The Dead March puts to rest the notion that the United States emerged victorious from the Mexican–American War because its democratic system was more stable and its citizens more loyal. This award-winning history shows that Americans dramatically underestimated the strength of Mexican patriotism and failed to see how bitterly Mexicans resented their claims to national and racial superiority. Their fierce resistance surprised US leaders, who had expected a quick victory with few casualties.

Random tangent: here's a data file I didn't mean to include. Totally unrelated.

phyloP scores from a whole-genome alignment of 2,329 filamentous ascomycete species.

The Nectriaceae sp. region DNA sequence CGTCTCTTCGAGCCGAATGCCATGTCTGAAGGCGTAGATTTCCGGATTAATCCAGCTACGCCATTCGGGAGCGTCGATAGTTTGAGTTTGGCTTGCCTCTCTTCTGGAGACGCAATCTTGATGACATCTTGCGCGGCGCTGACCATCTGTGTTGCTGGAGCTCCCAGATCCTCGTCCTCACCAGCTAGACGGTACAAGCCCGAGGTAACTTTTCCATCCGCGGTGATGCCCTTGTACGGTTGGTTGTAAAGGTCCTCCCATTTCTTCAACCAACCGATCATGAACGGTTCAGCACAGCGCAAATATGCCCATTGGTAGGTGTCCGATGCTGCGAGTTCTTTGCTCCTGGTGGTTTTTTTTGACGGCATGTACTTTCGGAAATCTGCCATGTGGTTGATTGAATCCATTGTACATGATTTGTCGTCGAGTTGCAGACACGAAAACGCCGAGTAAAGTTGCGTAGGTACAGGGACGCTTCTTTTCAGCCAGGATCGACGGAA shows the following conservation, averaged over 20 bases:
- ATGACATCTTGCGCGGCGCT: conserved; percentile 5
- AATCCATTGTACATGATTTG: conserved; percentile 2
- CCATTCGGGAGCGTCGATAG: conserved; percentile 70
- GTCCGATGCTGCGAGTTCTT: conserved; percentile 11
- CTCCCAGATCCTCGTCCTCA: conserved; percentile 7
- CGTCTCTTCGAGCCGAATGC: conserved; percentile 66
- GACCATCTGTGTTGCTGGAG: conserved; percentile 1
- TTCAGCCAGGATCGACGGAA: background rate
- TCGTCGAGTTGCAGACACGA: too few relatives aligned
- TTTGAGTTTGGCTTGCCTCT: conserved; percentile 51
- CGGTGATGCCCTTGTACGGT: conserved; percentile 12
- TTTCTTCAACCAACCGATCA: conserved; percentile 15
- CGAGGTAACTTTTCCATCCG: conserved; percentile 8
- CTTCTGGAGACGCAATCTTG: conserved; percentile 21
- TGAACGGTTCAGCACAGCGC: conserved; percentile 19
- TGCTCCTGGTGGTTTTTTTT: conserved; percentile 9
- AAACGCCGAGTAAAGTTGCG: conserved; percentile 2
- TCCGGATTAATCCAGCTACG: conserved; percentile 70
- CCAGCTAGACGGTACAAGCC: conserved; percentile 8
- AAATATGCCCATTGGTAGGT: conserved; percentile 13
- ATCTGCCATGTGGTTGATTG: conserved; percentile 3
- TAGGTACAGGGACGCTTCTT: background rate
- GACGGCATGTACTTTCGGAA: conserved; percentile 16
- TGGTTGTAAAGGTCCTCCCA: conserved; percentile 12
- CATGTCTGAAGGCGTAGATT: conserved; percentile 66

By focusing on how ordinary soldiers and civilians in both countries understood and experienced the conflict, The Dead March offers a clearer picture of the brief, bloody war that redrew the map of North America.
Winner of the Bolton-Johnson Prize
Winner of the Utley Prize
Winner of the Distinguished Book Award, Society for Military History